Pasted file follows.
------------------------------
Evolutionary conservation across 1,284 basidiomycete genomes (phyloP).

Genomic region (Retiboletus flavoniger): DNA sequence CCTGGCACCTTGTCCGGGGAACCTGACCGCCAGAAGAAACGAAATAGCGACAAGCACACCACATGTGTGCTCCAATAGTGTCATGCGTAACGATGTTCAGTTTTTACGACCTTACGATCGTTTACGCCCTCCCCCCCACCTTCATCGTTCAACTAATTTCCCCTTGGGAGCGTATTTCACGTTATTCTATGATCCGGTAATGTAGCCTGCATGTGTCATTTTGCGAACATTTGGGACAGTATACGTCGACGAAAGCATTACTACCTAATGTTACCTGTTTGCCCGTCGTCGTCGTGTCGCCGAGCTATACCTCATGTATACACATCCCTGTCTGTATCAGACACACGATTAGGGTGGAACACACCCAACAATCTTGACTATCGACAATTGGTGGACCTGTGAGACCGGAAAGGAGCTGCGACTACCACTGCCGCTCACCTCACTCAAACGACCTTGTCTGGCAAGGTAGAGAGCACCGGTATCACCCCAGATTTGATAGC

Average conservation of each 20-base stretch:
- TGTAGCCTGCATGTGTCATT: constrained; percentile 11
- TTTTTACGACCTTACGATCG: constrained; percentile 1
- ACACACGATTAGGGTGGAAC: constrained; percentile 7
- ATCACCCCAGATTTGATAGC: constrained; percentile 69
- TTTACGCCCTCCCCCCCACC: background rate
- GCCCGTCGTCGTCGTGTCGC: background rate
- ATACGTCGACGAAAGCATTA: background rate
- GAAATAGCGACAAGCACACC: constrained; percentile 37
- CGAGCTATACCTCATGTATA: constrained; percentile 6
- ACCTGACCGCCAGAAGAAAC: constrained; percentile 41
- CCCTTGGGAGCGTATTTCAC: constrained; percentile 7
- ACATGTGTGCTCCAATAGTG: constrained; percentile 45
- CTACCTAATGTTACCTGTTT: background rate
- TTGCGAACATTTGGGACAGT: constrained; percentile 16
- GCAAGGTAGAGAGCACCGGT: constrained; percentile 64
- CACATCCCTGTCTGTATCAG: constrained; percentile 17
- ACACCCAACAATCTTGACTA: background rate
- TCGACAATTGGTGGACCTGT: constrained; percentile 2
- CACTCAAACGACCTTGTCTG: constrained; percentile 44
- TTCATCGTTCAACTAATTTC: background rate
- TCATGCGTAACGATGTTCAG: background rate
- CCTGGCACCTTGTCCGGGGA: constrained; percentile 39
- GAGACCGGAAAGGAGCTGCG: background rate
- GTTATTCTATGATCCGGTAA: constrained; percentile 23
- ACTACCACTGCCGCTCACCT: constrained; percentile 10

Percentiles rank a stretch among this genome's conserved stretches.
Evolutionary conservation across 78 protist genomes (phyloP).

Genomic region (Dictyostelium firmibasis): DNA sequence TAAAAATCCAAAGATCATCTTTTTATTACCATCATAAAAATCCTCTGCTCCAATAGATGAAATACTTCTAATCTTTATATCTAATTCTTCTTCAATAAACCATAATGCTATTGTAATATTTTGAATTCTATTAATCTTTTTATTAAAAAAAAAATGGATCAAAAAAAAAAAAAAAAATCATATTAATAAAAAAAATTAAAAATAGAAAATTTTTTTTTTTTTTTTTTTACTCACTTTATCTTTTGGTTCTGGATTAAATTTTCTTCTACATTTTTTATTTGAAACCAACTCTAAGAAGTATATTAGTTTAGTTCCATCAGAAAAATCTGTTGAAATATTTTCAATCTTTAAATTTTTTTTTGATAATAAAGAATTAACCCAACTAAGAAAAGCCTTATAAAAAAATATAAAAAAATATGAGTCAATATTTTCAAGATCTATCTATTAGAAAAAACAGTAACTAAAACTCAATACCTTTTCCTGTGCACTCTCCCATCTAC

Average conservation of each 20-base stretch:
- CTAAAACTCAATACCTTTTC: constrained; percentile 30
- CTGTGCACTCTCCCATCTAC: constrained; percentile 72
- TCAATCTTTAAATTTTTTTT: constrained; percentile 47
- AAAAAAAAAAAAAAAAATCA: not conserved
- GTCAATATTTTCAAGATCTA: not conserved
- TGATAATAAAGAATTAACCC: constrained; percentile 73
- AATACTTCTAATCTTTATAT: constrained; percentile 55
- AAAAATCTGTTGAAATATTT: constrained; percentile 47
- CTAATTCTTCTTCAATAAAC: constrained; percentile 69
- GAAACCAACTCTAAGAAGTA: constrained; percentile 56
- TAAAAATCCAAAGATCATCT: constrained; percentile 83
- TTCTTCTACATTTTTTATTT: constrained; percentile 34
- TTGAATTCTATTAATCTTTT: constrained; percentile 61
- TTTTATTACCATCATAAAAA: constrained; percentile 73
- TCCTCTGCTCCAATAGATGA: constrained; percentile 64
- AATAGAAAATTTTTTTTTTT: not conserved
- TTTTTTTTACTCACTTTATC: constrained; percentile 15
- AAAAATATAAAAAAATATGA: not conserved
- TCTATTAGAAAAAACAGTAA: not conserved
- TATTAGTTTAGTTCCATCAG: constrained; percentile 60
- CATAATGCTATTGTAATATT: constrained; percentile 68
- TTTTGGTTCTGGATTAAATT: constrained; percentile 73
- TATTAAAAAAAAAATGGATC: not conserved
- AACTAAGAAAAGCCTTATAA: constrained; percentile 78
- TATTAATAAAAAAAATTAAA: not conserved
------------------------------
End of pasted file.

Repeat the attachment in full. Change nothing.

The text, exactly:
Evolutionary conservation across 1,284 basidiomycete genomes (phyloP).

Genomic region (Retiboletus flavoniger): DNA sequence CCTGGCACCTTGTCCGGGGAACCTGACCGCCAGAAGAAACGAAATAGCGACAAGCACACCACATGTGTGCTCCAATAGTGTCATGCGTAACGATGTTCAGTTTTTACGACCTTACGATCGTTTACGCCCTCCCCCCCACCTTCATCGTTCAACTAATTTCCCCTTGGGAGCGTATTTCACGTTATTCTATGATCCGGTAATGTAGCCTGCATGTGTCATTTTGCGAACATTTGGGACAGTATACGTCGACGAAAGCATTACTACCTAATGTTACCTGTTTGCCCGTCGTCGTCGTGTCGCCGAGCTATACCTCATGTATACACATCCCTGTCTGTATCAGACACACGATTAGGGTGGAACACACCCAACAATCTTGACTATCGACAATTGGTGGACCTGTGAGACCGGAAAGGAGCTGCGACTACCACTGCCGCTCACCTCACTCAAACGACCTTGTCTGGCAAGGTAGAGAGCACCGGTATCACCCCAGATTTGATAGC

Average conservation of each 20-base stretch:
- TGTAGCCTGCATGTGTCATT: constrained; percentile 11
- TTTTTACGACCTTACGATCG: constrained; percentile 1
- ACACACGATTAGGGTGGAAC: constrained; percentile 7
- ATCACCCCAGATTTGATAGC: constrained; percentile 69
- TTTACGCCCTCCCCCCCACC: background rate
- GCCCGTCGTCGTCGTGTCGC: background rate
- ATACGTCGACGAAAGCATTA: background rate
- GAAATAGCGACAAGCACACC: constrained; percentile 37
- CGAGCTATACCTCATGTATA: constrained; percentile 6
- ACCTGACCGCCAGAAGAAAC: constrained; percentile 41
- CCCTTGGGAGCGTATTTCAC: constrained; percentile 7
- ACATGTGTGCTCCAATAGTG: constrained; percentile 45
- CTACCTAATGTTACCTGTTT: background rate
- TTGCGAACATTTGGGACAGT: constrained; percentile 16
- GCAAGGTAGAGAGCACCGGT: constrained; percentile 64
- CACATCCCTGTCTGTATCAG: constrained; percentile 17
- ACACCCAACAATCTTGACTA: background rate
- TCGACAATTGGTGGACCTGT: constrained; percentile 2
- CACTCAAACGACCTTGTCTG: constrained; percentile 44
- TTCATCGTTCAACTAATTTC: background rate
- TCATGCGTAACGATGTTCAG: background rate
- CCTGGCACCTTGTCCGGGGA: constrained; percentile 39
- GAGACCGGAAAGGAGCTGCG: background rate
- GTTATTCTATGATCCGGTAA: constrained; percentile 23
- ACTACCACTGCCGCTCACCT: constrained; percentile 10

Percentiles rank a stretch among this genome's conserved stretches.
Evolutionary conservation across 78 protist genomes (phyloP).

Genomic region (Dictyostelium firmibasis): DNA sequence TAAAAATCCAAAGATCATCTTTTTATTACCATCATAAAAATCCTCTGCTCCAATAGATGAAATACTTCTAATCTTTATATCTAATTCTTCTTCAATAAACCATAATGCTATTGTAATATTTTGAATTCTATTAATCTTTTTATTAAAAAAAAAATGGATCAAAAAAAAAAAAAAAAATCATATTAATAAAAAAAATTAAAAATAGAAAATTTTTTTTTTTTTTTTTTTACTCACTTTATCTTTTGGTTCTGGATTAAATTTTCTTCTACATTTTTTATTTGAAACCAACTCTAAGAAGTATATTAGTTTAGTTCCATCAGAAAAATCTGTTGAAATATTTTCAATCTTTAAATTTTTTTTTGATAATAAAGAATTAACCCAACTAAGAAAAGCCTTATAAAAAAATATAAAAAAATATGAGTCAATATTTTCAAGATCTATCTATTAGAAAAAACAGTAACTAAAACTCAATACCTTTTCCTGTGCACTCTCCCATCTAC

Average conservation of each 20-base stretch:
- CTAAAACTCAATACCTTTTC: constrained; percentile 30
- CTGTGCACTCTCCCATCTAC: constrained; percentile 72
- TCAATCTTTAAATTTTTTTT: constrained; percentile 47
- AAAAAAAAAAAAAAAAATCA: not conserved
- GTCAATATTTTCAAGATCTA: not conserved
- TGATAATAAAGAATTAACCC: constrained; percentile 73
- AATACTTCTAATCTTTATAT: constrained; percentile 55
- AAAAATCTGTTGAAATATTT: constrained; percentile 47
- CTAATTCTTCTTCAATAAAC: constrained; percentile 69
- GAAACCAACTCTAAGAAGTA: constrained; percentile 56
- TAAAAATCCAAAGATCATCT: constrained; percentile 83
- TTCTTCTACATTTTTTATTT: constrained; percentile 34
- TTGAATTCTATTAATCTTTT: constrained; percentile 61
- TTTTATTACCATCATAAAAA: constrained; percentile 73
- TCCTCTGCTCCAATAGATGA: constrained; percentile 64
- AATAGAAAATTTTTTTTTTT: not conserved
- TTTTTTTTACTCACTTTATC: constrained; percentile 15
- AAAAATATAAAAAAATATGA: not conserved
- TCTATTAGAAAAAACAGTAA: not conserved
- TATTAGTTTAGTTCCATCAG: constrained; percentile 60
- CATAATGCTATTGTAATATT: constrained; percentile 68
- TTTTGGTTCTGGATTAAATT: constrained; percentile 73
- TATTAAAAAAAAAATGGATC: not conserved
- AACTAAGAAAAGCCTTATAA: constrained; percentile 78
- TATTAATAAAAAAAATTAAA: not conserved